While Dr. Zola was ultimately destroyed and Captain America and his cohorts successfully stopped a Project Insight attack, the importance of FICO scores is far less likely to go away.
Anyone who is an Avengers fan has undoubtedly watched (at least once) Captain America: The Winter Soldier. In the film (spoiler alert!) we learn that Arnim Zola masterminded “Project Insight”, which was designed to identify, target and destroy potential threats. How did it work? By using past behaviors to predict the likelihood of future behaviors.
So what does this have to do with investing in real estate? Well, the answer just might surprise you. It has to do with your credit score, commonly referred to as a FICO score.
Before the late 1980’s and early 1990’s, people seeking financing for a primary residence or an investment property understood that their credit report would be reviewed by an underwriter who would essentially evaluate how well they’d paid their debts in the past and either approve or deny their application. Starting in 1989, however, real estate buyers were introduced to the concept of the FICO score, which began to weigh heavily on their ability to borrow money.
In truth, this scoring system was first developed by William Fair and Earl Isaac (hence the name “Fair-Isaac Score”) in the mid- to late-1950’s. Buy-in among lenders was agonizingly slow, but it was eventually adapted by Wells Fargo in the 1970’s. It wasn’t until 1979 the company began working on a general credit score based on data collected by Equifax and other major credit reporting bureaus, and it took over 10 years before it first appeared on reports from all three bureaus.
How does a FICO score work? Like Zola’s “Project Insight”, it evaluates various data from your past to predict the risk lenders will take on if they agree to finance your purchase. According to MyFICO.com, these include:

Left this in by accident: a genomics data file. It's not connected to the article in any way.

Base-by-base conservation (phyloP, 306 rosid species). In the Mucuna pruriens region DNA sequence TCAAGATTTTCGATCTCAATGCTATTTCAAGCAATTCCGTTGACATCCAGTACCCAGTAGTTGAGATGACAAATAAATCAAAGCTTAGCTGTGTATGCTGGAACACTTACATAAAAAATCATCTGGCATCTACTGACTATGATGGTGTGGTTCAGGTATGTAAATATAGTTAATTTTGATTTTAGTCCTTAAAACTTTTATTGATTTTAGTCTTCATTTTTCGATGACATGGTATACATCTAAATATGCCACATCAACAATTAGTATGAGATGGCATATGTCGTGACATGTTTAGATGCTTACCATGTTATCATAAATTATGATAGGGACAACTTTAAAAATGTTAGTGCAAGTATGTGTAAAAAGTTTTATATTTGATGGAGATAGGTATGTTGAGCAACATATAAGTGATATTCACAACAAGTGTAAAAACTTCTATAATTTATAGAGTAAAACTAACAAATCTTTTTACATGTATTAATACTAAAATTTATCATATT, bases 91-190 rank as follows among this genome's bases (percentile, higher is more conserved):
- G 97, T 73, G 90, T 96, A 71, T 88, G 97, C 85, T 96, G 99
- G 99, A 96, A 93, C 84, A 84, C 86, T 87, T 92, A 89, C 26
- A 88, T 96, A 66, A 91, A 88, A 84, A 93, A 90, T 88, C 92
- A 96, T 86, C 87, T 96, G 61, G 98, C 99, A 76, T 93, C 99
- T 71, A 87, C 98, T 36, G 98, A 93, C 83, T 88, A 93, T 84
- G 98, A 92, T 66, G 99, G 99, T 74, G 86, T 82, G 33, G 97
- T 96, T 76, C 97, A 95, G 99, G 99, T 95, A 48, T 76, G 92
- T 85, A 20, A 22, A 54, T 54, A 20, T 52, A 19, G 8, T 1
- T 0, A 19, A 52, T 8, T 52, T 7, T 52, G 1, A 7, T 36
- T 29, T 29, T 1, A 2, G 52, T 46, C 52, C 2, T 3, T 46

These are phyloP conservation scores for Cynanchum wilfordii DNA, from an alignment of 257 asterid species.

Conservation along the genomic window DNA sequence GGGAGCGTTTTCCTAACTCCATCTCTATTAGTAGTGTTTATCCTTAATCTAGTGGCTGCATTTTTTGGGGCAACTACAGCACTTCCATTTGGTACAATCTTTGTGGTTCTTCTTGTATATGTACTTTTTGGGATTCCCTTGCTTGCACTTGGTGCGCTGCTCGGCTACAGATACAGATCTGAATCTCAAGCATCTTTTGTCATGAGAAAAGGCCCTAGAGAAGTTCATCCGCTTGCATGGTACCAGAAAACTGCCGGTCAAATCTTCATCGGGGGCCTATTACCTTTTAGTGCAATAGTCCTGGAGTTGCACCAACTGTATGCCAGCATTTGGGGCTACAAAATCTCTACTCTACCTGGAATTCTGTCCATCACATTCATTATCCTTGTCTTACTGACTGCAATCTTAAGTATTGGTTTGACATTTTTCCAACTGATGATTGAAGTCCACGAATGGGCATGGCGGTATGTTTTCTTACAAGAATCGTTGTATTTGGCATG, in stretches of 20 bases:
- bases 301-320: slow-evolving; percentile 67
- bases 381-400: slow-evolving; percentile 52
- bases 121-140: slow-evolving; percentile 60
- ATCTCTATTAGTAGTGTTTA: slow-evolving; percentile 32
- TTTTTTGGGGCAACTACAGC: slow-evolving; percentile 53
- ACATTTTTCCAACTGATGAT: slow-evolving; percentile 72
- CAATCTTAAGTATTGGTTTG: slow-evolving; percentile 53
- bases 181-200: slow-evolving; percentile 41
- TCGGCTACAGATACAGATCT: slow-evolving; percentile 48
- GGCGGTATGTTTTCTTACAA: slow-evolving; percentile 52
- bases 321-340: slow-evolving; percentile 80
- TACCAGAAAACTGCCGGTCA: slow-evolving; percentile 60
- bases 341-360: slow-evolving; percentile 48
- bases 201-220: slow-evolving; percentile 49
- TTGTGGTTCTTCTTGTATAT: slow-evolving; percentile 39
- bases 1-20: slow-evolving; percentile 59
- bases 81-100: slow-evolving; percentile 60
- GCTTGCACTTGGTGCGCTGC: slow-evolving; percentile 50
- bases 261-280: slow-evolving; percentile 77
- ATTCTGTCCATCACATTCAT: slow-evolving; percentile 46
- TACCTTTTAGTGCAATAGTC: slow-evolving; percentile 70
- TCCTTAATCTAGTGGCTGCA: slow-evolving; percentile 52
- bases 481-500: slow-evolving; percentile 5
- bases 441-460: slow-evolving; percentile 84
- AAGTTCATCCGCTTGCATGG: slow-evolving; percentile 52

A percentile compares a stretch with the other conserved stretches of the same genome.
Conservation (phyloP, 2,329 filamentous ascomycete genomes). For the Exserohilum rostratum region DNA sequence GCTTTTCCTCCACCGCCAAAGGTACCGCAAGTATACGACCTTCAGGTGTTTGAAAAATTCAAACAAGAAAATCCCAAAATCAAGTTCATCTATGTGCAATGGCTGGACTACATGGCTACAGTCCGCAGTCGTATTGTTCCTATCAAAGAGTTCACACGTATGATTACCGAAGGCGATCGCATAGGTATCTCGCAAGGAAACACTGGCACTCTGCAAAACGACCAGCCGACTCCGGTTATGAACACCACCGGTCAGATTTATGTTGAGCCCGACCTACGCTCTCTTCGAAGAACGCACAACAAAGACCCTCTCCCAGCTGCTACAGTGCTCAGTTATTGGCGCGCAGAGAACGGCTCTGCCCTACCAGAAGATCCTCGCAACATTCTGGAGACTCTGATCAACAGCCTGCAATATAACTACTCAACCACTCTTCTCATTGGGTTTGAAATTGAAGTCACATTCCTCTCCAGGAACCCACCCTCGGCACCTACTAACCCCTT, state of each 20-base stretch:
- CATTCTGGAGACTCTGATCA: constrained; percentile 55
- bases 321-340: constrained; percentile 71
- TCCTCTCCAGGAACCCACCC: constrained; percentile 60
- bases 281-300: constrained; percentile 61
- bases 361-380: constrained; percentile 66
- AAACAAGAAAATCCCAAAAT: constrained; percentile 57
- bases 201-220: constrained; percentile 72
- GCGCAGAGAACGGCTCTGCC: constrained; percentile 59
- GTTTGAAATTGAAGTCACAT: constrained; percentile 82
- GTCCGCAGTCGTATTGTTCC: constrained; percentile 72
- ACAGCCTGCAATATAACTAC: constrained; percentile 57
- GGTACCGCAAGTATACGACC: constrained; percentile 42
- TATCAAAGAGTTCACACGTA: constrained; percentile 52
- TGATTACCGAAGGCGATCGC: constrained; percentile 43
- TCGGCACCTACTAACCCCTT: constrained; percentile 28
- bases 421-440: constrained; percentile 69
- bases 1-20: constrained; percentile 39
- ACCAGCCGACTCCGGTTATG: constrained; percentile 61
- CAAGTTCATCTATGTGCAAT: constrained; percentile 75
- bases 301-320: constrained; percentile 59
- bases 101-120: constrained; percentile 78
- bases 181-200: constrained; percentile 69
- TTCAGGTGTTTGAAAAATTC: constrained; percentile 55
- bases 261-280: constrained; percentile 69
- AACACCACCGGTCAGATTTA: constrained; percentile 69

- Past payment history
- Amounts currently owed
- Length of credit history
- New credit
- Types of credit used
The better your payment history, the lower the balances of your current obligations and the longer the length of your credit history, the better your FICO will be. Likewise, limiting how often you apply for loans will improve the odds of a high credit score, which range from 300 to 850. According to Credit.org, 50% of the population has a credit score over 700. They have also prepared this infographic to demonstrate just how important a high credit score is to not only borrowing money, but also getting premium rates in other areas of your life:
While Dr. Zola was ultimately destroyed and Captain America and his cohorts successfully stopped a Project Insight attack, the importance of FICO scores is far less likely to go away. So whether you’re buying your first home or looking to finance investment properties, knowing what credit scores are and keeping yours as high as possible is an important part of a strong strategy.
Thinking about investing in real estate? Have questions or comments? We’d love to hear from you.
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